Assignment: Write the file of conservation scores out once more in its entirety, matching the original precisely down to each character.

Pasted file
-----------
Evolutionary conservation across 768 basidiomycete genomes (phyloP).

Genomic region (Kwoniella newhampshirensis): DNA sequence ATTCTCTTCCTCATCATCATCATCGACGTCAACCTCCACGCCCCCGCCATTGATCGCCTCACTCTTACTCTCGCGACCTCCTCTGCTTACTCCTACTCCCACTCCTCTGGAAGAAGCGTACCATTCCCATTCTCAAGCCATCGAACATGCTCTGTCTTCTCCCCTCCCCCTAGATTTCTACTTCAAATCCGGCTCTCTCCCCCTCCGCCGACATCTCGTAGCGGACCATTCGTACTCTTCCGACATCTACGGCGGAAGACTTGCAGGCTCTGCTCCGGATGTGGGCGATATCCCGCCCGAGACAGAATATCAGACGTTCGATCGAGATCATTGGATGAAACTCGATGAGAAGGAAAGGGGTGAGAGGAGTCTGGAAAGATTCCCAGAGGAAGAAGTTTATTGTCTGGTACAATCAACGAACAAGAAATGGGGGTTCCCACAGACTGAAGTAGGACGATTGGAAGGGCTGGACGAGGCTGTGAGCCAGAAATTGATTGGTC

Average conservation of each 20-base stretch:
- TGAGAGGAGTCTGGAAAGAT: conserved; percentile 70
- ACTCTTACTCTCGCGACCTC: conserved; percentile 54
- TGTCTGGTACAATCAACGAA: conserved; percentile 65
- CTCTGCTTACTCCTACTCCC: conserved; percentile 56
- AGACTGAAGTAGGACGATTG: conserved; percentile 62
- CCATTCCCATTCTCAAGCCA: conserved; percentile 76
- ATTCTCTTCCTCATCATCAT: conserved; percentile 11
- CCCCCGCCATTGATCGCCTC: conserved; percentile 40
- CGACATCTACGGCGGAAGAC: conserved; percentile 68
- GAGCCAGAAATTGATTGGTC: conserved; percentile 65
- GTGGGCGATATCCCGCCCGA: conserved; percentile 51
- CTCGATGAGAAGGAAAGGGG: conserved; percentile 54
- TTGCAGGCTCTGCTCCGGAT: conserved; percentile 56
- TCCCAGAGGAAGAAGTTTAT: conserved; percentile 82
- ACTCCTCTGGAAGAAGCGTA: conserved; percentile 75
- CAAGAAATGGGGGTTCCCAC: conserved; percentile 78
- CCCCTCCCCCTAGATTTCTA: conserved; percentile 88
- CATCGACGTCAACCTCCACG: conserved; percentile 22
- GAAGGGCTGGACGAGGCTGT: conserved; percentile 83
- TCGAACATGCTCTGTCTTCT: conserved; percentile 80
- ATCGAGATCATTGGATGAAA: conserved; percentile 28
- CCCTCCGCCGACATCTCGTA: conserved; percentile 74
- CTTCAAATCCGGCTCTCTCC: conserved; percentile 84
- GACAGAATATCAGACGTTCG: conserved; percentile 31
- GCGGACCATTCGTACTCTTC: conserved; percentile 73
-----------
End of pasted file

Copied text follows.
Evolutionary conservation across 768 basidiomycete genomes (phyloP).

Genomic region (Kwoniella newhampshirensis): DNA sequence ATTCTCTTCCTCATCATCATCATCGACGTCAACCTCCACGCCCCCGCCATTGATCGCCTCACTCTTACTCTCGCGACCTCCTCTGCTTACTCCTACTCCCACTCCTCTGGAAGAAGCGTACCATTCCCATTCTCAAGCCATCGAACATGCTCTGTCTTCTCCCCTCCCCCTAGATTTCTACTTCAAATCCGGCTCTCTCCCCCTCCGCCGACATCTCGTAGCGGACCATTCGTACTCTTCCGACATCTACGGCGGAAGACTTGCAGGCTCTGCTCCGGATGTGGGCGATATCCCGCCCGAGACAGAATATCAGACGTTCGATCGAGATCATTGGATGAAACTCGATGAGAAGGAAAGGGGTGAGAGGAGTCTGGAAAGATTCCCAGAGGAAGAAGTTTATTGTCTGGTACAATCAACGAACAAGAAATGGGGGTTCCCACAGACTGAAGTAGGACGATTGGAAGGGCTGGACGAGGCTGTGAGCCAGAAATTGATTGGTC

Average conservation of each 20-base stretch:
- TGAGAGGAGTCTGGAAAGAT: conserved; percentile 70
- ACTCTTACTCTCGCGACCTC: conserved; percentile 54
- TGTCTGGTACAATCAACGAA: conserved; percentile 65
- CTCTGCTTACTCCTACTCCC: conserved; percentile 56
- AGACTGAAGTAGGACGATTG: conserved; percentile 62
- CCATTCCCATTCTCAAGCCA: conserved; percentile 76
- ATTCTCTTCCTCATCATCAT: conserved; percentile 11
- CCCCCGCCATTGATCGCCTC: conserved; percentile 40
- CGACATCTACGGCGGAAGAC: conserved; percentile 68
- GAGCCAGAAATTGATTGGTC: conserved; percentile 65
- GTGGGCGATATCCCGCCCGA: conserved; percentile 51
- CTCGATGAGAAGGAAAGGGG: conserved; percentile 54
- TTGCAGGCTCTGCTCCGGAT: conserved; percentile 56
- TCCCAGAGGAAGAAGTTTAT: conserved; percentile 82
- ACTCCTCTGGAAGAAGCGTA: conserved; percentile 75
- CAAGAAATGGGGGTTCCCAC: conserved; percentile 78
- CCCCTCCCCCTAGATTTCTA: conserved; percentile 88
- CATCGACGTCAACCTCCACG: conserved; percentile 22
- GAAGGGCTGGACGAGGCTGT: conserved; percentile 83
- TCGAACATGCTCTGTCTTCT: conserved; percentile 80
- ATCGAGATCATTGGATGAAA: conserved; percentile 28
- CCCTCCGCCGACATCTCGTA: conserved; percentile 74
- CTTCAAATCCGGCTCTCTCC: conserved; percentile 84
- GACAGAATATCAGACGTTCG: conserved; percentile 31
- GCGGACCATTCGTACTCTTC: conserved; percentile 73